Our New Wine family

“I don’t know what to expect from these meetings…I’m on the outside, wishing I knew someone closely, but not feeling comfortable enough to say anything…”

Ten months ago, I wrote myself a letter. I was at my course’s church, surrounded by other Christian interns, and we had been asked to write to our end-of-year selves. Two days ago, these letters were returned to us, and we were asked to take time to reflect on how far we’d come.

I was enrolled on the weekly New Wine Discipleship course as part of the internship I’m doing at a Christian bookshop. And if I’m honest, there were times when I thought I’d never find my feet there. Everyone was getting to know each other. No-one else had to calm down in another room when asked to write and perform a talk. We were all advised to “go deeper” with each other in conversation, and quite frankly, this terrified me.

In situations like this, you can either go running back to safety, or you can push yourself forward. So when I tried to act sociable and relaxed, or remember people’s names, or make a beeline for anyone I now recognised, that’s what I was doing.

I don’t know how I’ve gone from that stage, to thinking about how much I’m going to miss it, but I have. Each Monday session has been draining, but we’ve done so much together. Our first weekend away. Our Christmas party. The Ukraine mission trip. Jennie and Jan’s wedding. And finally, to go out with a bang, our end-of-year graduation ceremony.

Our last day was the most uplifting and exhausting yet. After opening our letters, we all sat in a circle with someone in the centre, while everyone else voiced words of encouragement and special memories. A real reminder of how we value each other.

But what could anyone say about me, the quiet one who always needs help? Let’s say I was humbled by how many things my friends appreciate about me.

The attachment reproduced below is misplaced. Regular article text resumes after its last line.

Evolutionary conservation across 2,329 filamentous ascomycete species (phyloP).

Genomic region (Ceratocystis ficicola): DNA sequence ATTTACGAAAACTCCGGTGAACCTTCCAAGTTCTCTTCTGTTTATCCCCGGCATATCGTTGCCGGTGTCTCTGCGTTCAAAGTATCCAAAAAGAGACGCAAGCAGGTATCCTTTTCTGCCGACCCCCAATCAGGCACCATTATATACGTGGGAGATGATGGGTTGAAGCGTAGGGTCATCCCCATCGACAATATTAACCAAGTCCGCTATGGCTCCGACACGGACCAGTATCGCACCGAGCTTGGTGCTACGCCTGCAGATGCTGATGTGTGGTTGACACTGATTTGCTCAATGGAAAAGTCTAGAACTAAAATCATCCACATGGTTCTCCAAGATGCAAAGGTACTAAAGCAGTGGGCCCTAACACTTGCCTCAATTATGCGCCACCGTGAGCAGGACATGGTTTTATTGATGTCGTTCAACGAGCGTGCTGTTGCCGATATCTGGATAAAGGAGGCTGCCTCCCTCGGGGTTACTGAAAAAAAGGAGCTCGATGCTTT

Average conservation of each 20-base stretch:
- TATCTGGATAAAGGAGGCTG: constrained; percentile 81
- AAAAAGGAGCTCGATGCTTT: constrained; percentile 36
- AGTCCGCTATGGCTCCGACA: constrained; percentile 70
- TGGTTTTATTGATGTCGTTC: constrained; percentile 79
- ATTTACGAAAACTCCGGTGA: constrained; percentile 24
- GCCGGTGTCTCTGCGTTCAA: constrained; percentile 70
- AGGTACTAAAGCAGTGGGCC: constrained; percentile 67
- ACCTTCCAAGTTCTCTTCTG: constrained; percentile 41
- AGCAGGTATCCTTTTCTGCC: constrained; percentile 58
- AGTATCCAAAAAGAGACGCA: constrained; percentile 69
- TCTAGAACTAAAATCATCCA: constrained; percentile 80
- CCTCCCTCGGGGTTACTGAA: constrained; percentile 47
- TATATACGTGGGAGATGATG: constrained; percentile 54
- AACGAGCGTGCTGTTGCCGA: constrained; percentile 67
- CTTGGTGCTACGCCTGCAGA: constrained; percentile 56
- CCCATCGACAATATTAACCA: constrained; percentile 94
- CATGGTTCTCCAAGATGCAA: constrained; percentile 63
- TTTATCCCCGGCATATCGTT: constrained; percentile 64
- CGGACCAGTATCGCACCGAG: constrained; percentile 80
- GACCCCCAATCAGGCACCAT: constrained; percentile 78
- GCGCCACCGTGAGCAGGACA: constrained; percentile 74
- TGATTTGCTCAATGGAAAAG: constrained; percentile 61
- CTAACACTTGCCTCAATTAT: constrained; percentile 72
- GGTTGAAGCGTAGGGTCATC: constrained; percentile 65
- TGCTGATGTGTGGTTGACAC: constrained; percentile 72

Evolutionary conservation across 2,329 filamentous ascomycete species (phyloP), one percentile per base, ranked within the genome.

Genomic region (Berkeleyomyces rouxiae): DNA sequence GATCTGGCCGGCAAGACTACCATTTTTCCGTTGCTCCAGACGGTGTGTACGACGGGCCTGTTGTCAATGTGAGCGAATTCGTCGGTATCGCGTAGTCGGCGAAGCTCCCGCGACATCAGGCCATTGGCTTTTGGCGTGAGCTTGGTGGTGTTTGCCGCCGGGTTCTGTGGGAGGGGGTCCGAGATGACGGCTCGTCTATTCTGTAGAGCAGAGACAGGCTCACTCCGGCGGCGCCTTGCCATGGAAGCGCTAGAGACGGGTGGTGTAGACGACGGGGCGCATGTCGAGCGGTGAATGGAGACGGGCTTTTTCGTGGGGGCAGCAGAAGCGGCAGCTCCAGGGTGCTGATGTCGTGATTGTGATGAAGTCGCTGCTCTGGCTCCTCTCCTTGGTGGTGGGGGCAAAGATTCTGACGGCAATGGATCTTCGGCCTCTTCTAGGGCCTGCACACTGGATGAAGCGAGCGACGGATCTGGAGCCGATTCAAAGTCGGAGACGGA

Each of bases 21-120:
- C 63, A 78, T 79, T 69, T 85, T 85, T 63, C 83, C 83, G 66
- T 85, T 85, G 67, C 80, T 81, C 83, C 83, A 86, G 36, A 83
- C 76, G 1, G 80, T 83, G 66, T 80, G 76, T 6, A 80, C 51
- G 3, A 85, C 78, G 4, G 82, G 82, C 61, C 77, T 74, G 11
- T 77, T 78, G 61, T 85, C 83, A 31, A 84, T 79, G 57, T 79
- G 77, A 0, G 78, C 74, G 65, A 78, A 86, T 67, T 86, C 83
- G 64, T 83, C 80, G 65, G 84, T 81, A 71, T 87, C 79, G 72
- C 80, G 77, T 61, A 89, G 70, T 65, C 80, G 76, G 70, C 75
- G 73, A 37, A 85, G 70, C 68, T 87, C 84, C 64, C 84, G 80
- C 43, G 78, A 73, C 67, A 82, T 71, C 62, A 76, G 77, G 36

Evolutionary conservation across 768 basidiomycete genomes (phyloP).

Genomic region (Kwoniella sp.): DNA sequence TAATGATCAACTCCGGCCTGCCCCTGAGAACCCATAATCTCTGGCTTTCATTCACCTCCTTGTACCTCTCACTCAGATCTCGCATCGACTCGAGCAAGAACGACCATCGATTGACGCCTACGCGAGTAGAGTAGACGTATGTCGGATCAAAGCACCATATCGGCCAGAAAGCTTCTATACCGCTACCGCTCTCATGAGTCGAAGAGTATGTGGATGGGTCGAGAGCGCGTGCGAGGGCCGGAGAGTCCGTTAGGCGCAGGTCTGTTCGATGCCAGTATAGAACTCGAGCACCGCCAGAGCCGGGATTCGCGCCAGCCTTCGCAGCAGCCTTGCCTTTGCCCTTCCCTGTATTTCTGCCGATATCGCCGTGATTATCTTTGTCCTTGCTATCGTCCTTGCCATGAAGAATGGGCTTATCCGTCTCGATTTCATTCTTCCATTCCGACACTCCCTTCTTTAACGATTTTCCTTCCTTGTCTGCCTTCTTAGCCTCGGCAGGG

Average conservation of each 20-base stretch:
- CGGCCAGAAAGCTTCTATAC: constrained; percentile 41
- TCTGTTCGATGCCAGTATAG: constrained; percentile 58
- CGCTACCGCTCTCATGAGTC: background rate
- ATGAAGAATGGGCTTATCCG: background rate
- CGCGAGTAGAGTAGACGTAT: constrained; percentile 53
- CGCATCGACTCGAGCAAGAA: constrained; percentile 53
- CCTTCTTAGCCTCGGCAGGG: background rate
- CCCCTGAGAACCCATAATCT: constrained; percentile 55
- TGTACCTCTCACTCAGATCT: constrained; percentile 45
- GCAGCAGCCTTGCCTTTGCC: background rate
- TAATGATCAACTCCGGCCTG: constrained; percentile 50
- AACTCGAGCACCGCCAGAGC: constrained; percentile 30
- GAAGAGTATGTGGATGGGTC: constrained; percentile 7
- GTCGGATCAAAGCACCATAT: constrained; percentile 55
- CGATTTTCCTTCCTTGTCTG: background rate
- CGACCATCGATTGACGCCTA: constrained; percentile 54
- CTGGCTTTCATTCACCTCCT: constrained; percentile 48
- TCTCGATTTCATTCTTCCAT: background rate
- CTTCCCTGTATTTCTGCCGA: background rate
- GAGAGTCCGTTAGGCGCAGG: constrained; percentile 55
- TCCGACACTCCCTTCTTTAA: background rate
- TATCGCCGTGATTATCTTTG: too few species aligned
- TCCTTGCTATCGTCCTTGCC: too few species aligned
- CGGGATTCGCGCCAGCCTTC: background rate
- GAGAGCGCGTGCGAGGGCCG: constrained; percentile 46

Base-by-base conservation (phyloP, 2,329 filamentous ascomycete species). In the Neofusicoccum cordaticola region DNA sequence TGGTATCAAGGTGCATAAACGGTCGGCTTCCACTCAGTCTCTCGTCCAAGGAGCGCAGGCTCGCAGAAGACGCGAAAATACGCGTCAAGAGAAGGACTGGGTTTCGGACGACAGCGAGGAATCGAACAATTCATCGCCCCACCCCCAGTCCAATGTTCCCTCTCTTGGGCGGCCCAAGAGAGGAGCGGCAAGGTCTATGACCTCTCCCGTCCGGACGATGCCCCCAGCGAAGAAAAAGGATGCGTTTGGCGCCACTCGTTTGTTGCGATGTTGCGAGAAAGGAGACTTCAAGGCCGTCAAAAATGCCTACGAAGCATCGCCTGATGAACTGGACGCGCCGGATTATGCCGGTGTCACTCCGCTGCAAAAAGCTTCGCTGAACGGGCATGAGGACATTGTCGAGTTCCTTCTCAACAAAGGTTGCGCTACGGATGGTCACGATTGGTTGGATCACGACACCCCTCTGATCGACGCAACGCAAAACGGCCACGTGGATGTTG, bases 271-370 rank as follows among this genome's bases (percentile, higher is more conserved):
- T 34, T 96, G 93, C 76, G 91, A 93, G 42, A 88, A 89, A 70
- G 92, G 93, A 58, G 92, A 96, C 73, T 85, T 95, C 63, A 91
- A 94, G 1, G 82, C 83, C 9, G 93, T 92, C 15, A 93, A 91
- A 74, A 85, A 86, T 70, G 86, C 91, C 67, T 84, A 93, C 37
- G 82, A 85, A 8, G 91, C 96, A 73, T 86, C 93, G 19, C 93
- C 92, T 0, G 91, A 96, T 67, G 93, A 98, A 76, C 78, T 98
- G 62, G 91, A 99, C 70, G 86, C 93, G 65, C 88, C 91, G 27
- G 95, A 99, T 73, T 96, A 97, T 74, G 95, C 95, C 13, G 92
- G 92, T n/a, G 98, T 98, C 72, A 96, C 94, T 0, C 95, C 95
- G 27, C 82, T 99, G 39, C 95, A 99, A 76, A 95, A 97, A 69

Once half the group had stopped crying, we moved on to Jess’ game. In two teams, we each had to decode clues about where in the city we should go to, take a group selfie once there, receive the next clue, and so on. I don’t know why we had to run everywhere, but when my team decided to race, I started at the back, and out-ran all of them. Just saying.

And onto the most important part, the graduation ceremony! While we were hitting the town, Jess had prepared our paper graduation hats and certificates. Once we were assembled, she even dedicated a short speech to each of us before presenting us with our certificates. A true ceremony if ever there was one!

To end the festivities, we had drinks and a meal at a local tapas bar. Thinking about it, having a cocktail on an empty stomach and zero energy probably wasn’t my wisest choice. I shifted between feeling increasingly sociable, and overly anxious. And lightheaded. But hey, tripping over a downward step, and talking about my feelings to the next person* who would listen proved entertaining, if nothing else.

At this point, I’m going over my preferred word count to conclude with a personal shout out to everyone!

To Ruth B, my first friend on the course who looked out for me from day one, and who always goes the extra mile for the group

To Wole, whose God centred enthusiasm is unmatched, and whose random singing had us all in stitches

To Matt, a good worship leader who can start and finish any theological debate

To Ruth G, who I commute with, discuss the course with, and also happily be alone together with